Like I said, Tazmily may be becoming a place of estrangement for Lucas, but for the player, Tazmily has become much more fun and interactive. I have to admit that, despite the illusion of happiness and progress that one might glean from “A Railway in Our Village!”, the song is truly an amazing way to kick off a gameplay session. When I boot up Mother 3 for my next frog, I never know how it’s going to go. Am I going to feel inquisitive? Playful? Patient? What if the gameplay session is short, or not particularly fun?
But all of those feelings melt away as soon as I hear Tazmily’s latest track! I yell at the top of my lungs: “Hey everyone! There’s a railway in our village! Did you hear me?! I said–”
Okay, maybe I’m approaching this latest post a bit too unabashedly. I’ve gotta reel this in! Come on, Shane! We’re talking about a video game, here! (Maybe Fassad’s lies are already working their way into my mind…).
All I’m trying to say is, in Chapters 1 through 3, sometimes our Tazmily Theme Song could be anything from the excellent “Mind of a Thief” to the dour “Sorrowful Tazmily,” so it’s nice to have a consistent, upbeat song to listen to while playing. Just like how it’s nice to have a consistent, upbeat song in the supermarket while you’re spending all of your hard-earned DP.
Dammit!! Fassad has turned the world into a Price Cutter!
Speaking of the power of music, you’ll also notice that two songs, while sounding similar, have changed up their instrumentation. “My Wonderful Room” and “Fun Shopping” are remixes of “In the Room” and “Fun Bazaar” respectively. These have been updated, as far as I can tell, to reflect the changing times, with “My Wonderful Room” leaning more heavily into a synth-based, sci-fi sound. Like I’ve said before, as much as I love the music of this game, I don’t always have the vocabulary to describe it, so I’m going to leave it at that for now. The updated “Fun Shopping,” of course, sounds more fitting for a supermarket than a trader’s bazaar, but it’s not so drastically different that I’m going to wipe the dust off my Marx & Engels Reader or anything.
There’s also the stand-out track of the day, “Hotel Yado,” which is as much a far-cry as “Homely Yado Inn” as any song could possibly be. Don’t get me wrong: I love “Hotel Yado.” It makes me feel like I’m staying in a swanky hotel, ritzy and fritzy, as concierges and customers hustle and bustle over the morning news. Hey, you there! Concierge! Bring me the morning paper and a back of Marlboros!
But do you remember how it used to be? Do you remember when this was the Homely Yado Inn? Listening to these songs back to back is jarring. I can still remember listening to the slow, sweet tunes of the Yado Inn’s track, as rain poured down outside and Lighter recovered from his wounds. I remember running in here one night as Duster and finding Bob slumped over a whiskey. I can still remember Isaac approaching Flint outside, asking if he’s seen Hinawa and the kids…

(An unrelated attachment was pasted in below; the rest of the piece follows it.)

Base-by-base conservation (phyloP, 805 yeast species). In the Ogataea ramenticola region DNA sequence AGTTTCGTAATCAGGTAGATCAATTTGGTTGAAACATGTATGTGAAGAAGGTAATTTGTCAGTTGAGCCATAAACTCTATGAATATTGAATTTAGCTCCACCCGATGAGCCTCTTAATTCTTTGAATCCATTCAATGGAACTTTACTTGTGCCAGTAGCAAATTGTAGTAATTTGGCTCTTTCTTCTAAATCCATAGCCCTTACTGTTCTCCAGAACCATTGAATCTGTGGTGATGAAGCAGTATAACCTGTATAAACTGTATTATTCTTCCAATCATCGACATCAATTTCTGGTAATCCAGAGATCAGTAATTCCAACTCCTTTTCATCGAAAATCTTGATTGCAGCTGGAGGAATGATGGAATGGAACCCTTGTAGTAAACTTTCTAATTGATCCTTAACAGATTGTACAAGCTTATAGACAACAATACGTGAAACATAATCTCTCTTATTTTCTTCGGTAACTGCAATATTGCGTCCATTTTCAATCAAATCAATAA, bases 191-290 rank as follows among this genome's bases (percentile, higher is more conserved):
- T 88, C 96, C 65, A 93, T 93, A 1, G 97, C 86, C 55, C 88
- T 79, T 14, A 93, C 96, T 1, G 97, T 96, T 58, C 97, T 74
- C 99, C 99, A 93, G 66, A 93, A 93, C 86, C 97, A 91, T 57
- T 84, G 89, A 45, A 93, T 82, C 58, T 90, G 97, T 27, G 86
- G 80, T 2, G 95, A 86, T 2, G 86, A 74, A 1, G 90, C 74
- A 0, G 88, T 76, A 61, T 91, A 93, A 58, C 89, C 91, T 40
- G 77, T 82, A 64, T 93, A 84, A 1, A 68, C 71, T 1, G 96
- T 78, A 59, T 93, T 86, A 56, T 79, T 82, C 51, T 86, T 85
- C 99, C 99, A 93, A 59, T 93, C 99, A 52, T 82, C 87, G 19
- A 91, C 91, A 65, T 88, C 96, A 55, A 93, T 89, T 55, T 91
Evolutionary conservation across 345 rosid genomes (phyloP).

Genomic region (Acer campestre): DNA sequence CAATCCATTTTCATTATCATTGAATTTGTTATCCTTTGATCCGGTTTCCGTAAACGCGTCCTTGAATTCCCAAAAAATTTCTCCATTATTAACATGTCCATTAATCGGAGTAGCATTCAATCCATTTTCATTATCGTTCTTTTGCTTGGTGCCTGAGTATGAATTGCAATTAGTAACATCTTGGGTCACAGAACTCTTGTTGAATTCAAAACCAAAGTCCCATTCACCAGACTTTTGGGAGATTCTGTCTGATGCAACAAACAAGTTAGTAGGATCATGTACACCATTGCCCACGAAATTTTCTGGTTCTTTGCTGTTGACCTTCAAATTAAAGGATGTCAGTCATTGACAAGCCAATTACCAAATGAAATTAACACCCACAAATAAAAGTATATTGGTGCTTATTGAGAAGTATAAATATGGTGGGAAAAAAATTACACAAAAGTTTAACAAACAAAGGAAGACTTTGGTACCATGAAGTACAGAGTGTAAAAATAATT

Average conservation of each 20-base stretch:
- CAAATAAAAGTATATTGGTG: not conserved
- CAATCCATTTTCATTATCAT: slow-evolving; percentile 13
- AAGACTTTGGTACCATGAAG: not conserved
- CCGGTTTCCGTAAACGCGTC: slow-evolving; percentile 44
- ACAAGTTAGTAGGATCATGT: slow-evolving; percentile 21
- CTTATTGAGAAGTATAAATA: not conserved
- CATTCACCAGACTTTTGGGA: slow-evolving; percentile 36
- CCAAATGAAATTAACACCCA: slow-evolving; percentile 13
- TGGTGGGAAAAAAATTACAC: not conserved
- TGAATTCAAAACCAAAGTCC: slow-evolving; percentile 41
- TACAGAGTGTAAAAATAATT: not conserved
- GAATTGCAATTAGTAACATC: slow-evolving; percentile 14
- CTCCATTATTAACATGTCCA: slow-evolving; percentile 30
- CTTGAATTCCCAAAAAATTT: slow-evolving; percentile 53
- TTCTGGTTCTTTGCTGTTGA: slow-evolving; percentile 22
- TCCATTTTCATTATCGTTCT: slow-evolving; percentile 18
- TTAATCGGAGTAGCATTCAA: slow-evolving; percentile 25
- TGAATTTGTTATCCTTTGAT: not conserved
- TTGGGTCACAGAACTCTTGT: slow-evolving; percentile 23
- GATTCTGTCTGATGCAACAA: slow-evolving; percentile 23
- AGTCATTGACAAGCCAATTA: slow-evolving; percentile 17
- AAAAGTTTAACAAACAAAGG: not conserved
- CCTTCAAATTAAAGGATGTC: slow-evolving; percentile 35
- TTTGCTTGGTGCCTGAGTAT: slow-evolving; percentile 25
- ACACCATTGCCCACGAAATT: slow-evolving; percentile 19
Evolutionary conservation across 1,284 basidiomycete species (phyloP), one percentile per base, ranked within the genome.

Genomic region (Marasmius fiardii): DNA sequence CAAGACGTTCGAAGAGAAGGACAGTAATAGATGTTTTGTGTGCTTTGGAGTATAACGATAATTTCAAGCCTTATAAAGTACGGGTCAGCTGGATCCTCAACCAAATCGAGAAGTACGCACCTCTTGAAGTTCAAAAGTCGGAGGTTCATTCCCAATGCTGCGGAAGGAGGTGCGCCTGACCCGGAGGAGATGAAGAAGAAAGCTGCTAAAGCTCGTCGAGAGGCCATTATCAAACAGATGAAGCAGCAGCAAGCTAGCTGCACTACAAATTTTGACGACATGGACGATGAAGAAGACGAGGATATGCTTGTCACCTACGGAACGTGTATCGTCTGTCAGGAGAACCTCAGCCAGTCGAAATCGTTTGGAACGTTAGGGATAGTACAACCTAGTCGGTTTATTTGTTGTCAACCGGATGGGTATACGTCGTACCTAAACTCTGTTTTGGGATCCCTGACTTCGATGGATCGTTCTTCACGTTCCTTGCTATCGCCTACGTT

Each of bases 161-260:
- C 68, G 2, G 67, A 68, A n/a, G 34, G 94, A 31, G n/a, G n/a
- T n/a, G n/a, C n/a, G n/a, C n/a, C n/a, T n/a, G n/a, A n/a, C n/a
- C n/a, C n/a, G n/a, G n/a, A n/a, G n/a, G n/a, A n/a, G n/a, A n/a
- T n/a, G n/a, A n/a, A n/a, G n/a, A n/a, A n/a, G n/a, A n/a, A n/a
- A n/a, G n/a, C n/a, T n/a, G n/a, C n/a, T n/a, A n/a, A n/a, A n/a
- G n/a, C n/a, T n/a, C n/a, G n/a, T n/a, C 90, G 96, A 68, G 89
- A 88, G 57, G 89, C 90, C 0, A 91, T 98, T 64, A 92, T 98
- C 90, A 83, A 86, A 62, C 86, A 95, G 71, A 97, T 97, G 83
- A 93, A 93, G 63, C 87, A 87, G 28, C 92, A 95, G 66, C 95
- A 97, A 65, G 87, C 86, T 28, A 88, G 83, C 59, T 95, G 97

Okay, okay, okay, now back to the main event! You can tell I haven’t written these frog posts in a while–I can’t stay on track. I want to circle back around to about Hotel Yado, simply to point out a few things that literally made me laugh out loud. And to all of you Mother 3 haters who see EarthBound as the series’ peak in jokes and kooky dialogue, I direct you to the following interactions! Mother 3 has a sense of humor, too!
So the first thing in the hotel that I found to be charming as all hell was the quietly conducted meeting on the second floor. Basically, there is a conference room at the hotel that groups are welcome to use, but there’s a sign that asks any people in that room to please talk in whispered voices. When I saw this sign the first time, I thought it was just your typical quirky sign that one might find in a Mother game.
That is, until, I started visiting all of the rooms on the second floor. One of the doors is locked, but you’re able to listen from the outside, and what follows is, what I think to be, the funniest NPC dialogue I’ve encountered yet in the game.
I mean, no one tells any jokes. It’s not like an Alec pun fest, or an unfiltered Pigmask thought, or anything like that. It’s just so funny to me to imagine a bunch of people in this conference room whispering to each other, saying things like “exclamation point” when they mean to be yelling, and “new line” when they are trying to start a new sentence. It’s also paced in a humorous way, because, to trigger more dialogue, you have to keep going up to the door, and it feeds you just one line at a time. So one moment you’re reading that someone brought too many rice balls, then a few lines later someone chimes in and asks if they can take the extra rice balls home.
Okay I’m not saying this is groundbreaking comedy! But if you haven’t played around with this interaction in a while, then I highly recommend checking it out. I know that me explaining it in writing doesn’t do it justice, just as every joke dies as soon as someone has to explain it, but I just found this part of the game so charming and lighthearted and totally unexpected. I had no idea that there were quiet business meetings in Tazmily! I had no idea that people would actually follow the rule! It’s all just so sweet to me.
Also, again, compare this to the dialogue of the last three chapters. Has Tazmily lost some of its soul? Well, that remains to be seen, but at least this old sheep-smelling town has gained some fun dialogue.
What can I say? It makes me feel like I’m playing EarthBound.
And listen: like I said before, Mother 3 balances its plot exposition and funny dialogue pretty well. The punker out in the hallway will tell you that despite being in a luxury hotel, he’s not nervous. Maybe it’s because his pockets are lined with all the money he’s been making at the factory! On top of this, a Pigmask mentions that Fassad has turned Butch’s farm land into a training ground for the army, and a businessman says something about a guy in a band named Lucky. He’s a little bum-like, but he’s a good performer.